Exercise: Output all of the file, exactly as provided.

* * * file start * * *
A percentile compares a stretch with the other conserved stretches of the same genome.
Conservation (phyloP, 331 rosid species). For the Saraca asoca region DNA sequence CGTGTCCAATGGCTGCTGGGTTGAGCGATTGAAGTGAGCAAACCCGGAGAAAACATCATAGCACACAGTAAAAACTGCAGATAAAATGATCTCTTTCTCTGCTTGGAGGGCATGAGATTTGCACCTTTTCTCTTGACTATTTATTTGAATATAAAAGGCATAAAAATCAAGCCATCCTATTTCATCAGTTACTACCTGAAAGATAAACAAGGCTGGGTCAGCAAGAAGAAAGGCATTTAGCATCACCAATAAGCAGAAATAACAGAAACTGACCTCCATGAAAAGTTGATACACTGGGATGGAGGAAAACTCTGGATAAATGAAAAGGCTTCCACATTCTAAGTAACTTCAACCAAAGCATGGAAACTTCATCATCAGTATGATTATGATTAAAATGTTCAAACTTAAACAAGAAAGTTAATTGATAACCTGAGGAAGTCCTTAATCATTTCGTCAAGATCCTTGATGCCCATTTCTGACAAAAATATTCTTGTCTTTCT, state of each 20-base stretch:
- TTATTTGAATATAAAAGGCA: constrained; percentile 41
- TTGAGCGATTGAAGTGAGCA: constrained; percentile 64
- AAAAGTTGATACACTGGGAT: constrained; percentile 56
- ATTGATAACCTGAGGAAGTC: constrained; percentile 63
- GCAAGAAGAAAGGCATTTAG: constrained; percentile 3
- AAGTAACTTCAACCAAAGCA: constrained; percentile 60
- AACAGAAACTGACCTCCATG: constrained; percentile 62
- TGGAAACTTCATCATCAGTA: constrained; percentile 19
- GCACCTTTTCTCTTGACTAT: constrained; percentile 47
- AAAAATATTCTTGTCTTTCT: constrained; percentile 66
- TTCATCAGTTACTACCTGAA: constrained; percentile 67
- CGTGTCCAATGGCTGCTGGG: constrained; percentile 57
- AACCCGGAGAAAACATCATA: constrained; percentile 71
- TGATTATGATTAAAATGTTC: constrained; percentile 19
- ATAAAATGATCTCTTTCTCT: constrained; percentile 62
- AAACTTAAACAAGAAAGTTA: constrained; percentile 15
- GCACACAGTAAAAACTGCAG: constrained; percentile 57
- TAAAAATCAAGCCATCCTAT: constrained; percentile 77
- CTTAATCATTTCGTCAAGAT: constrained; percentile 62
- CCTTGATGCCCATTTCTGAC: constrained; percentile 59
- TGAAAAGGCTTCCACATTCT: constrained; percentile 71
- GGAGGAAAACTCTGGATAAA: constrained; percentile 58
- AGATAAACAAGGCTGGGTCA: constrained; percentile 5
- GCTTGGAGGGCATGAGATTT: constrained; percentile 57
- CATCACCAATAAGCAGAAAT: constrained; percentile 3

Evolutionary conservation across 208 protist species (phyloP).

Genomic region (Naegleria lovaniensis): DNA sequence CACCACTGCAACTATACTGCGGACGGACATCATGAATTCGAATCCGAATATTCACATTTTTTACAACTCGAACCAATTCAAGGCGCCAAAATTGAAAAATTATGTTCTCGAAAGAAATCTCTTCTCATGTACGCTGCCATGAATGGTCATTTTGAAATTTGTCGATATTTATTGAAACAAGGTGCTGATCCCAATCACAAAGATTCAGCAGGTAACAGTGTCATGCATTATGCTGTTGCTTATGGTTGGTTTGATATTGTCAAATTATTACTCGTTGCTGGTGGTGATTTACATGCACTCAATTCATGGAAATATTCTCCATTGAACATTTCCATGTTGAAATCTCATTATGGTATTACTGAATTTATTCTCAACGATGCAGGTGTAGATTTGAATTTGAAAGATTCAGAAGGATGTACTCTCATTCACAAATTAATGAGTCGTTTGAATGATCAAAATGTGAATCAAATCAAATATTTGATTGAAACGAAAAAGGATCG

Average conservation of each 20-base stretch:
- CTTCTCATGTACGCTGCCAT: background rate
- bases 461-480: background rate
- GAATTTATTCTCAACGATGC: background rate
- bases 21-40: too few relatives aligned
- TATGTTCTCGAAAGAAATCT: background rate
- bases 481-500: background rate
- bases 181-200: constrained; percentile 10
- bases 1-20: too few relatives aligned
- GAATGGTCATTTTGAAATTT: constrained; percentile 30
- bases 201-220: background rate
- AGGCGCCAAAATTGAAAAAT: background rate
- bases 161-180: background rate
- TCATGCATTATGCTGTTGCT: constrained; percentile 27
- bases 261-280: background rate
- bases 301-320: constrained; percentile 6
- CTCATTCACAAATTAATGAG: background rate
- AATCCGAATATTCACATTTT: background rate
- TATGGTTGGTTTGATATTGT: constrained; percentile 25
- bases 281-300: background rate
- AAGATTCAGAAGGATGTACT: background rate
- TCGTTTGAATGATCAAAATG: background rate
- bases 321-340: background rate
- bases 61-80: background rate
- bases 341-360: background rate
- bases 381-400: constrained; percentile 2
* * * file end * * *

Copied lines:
A percentile compares a stretch with the other conserved stretches of the same genome.
Conservation (phyloP, 331 rosid species). For the Saraca asoca region DNA sequence CGTGTCCAATGGCTGCTGGGTTGAGCGATTGAAGTGAGCAAACCCGGAGAAAACATCATAGCACACAGTAAAAACTGCAGATAAAATGATCTCTTTCTCTGCTTGGAGGGCATGAGATTTGCACCTTTTCTCTTGACTATTTATTTGAATATAAAAGGCATAAAAATCAAGCCATCCTATTTCATCAGTTACTACCTGAAAGATAAACAAGGCTGGGTCAGCAAGAAGAAAGGCATTTAGCATCACCAATAAGCAGAAATAACAGAAACTGACCTCCATGAAAAGTTGATACACTGGGATGGAGGAAAACTCTGGATAAATGAAAAGGCTTCCACATTCTAAGTAACTTCAACCAAAGCATGGAAACTTCATCATCAGTATGATTATGATTAAAATGTTCAAACTTAAACAAGAAAGTTAATTGATAACCTGAGGAAGTCCTTAATCATTTCGTCAAGATCCTTGATGCCCATTTCTGACAAAAATATTCTTGTCTTTCT, state of each 20-base stretch:
- TTATTTGAATATAAAAGGCA: constrained; percentile 41
- TTGAGCGATTGAAGTGAGCA: constrained; percentile 64
- AAAAGTTGATACACTGGGAT: constrained; percentile 56
- ATTGATAACCTGAGGAAGTC: constrained; percentile 63
- GCAAGAAGAAAGGCATTTAG: constrained; percentile 3
- AAGTAACTTCAACCAAAGCA: constrained; percentile 60
- AACAGAAACTGACCTCCATG: constrained; percentile 62
- TGGAAACTTCATCATCAGTA: constrained; percentile 19
- GCACCTTTTCTCTTGACTAT: constrained; percentile 47
- AAAAATATTCTTGTCTTTCT: constrained; percentile 66
- TTCATCAGTTACTACCTGAA: constrained; percentile 67
- CGTGTCCAATGGCTGCTGGG: constrained; percentile 57
- AACCCGGAGAAAACATCATA: constrained; percentile 71
- TGATTATGATTAAAATGTTC: constrained; percentile 19
- ATAAAATGATCTCTTTCTCT: constrained; percentile 62
- AAACTTAAACAAGAAAGTTA: constrained; percentile 15
- GCACACAGTAAAAACTGCAG: constrained; percentile 57
- TAAAAATCAAGCCATCCTAT: constrained; percentile 77
- CTTAATCATTTCGTCAAGAT: constrained; percentile 62
- CCTTGATGCCCATTTCTGAC: constrained; percentile 59
- TGAAAAGGCTTCCACATTCT: constrained; percentile 71
- GGAGGAAAACTCTGGATAAA: constrained; percentile 58
- AGATAAACAAGGCTGGGTCA: constrained; percentile 5
- GCTTGGAGGGCATGAGATTT: constrained; percentile 57
- CATCACCAATAAGCAGAAAT: constrained; percentile 3

Evolutionary conservation across 208 protist species (phyloP).

Genomic region (Naegleria lovaniensis): DNA sequence CACCACTGCAACTATACTGCGGACGGACATCATGAATTCGAATCCGAATATTCACATTTTTTACAACTCGAACCAATTCAAGGCGCCAAAATTGAAAAATTATGTTCTCGAAAGAAATCTCTTCTCATGTACGCTGCCATGAATGGTCATTTTGAAATTTGTCGATATTTATTGAAACAAGGTGCTGATCCCAATCACAAAGATTCAGCAGGTAACAGTGTCATGCATTATGCTGTTGCTTATGGTTGGTTTGATATTGTCAAATTATTACTCGTTGCTGGTGGTGATTTACATGCACTCAATTCATGGAAATATTCTCCATTGAACATTTCCATGTTGAAATCTCATTATGGTATTACTGAATTTATTCTCAACGATGCAGGTGTAGATTTGAATTTGAAAGATTCAGAAGGATGTACTCTCATTCACAAATTAATGAGTCGTTTGAATGATCAAAATGTGAATCAAATCAAATATTTGATTGAAACGAAAAAGGATCG

Average conservation of each 20-base stretch:
- CTTCTCATGTACGCTGCCAT: background rate
- bases 461-480: background rate
- GAATTTATTCTCAACGATGC: background rate
- bases 21-40: too few relatives aligned
- TATGTTCTCGAAAGAAATCT: background rate
- bases 481-500: background rate
- bases 181-200: constrained; percentile 10
- bases 1-20: too few relatives aligned
- GAATGGTCATTTTGAAATTT: constrained; percentile 30
- bases 201-220: background rate
- AGGCGCCAAAATTGAAAAAT: background rate
- bases 161-180: background rate
- TCATGCATTATGCTGTTGCT: constrained; percentile 27
- bases 261-280: background rate
- bases 301-320: constrained; percentile 6
- CTCATTCACAAATTAATGAG: background rate
- AATCCGAATATTCACATTTT: background rate
- TATGGTTGGTTTGATATTGT: constrained; percentile 25
- bases 281-300: background rate
- AAGATTCAGAAGGATGTACT: background rate
- TCGTTTGAATGATCAAAATG: background rate
- bases 321-340: background rate
- bases 61-80: background rate
- bases 341-360: background rate
- bases 381-400: constrained; percentile 2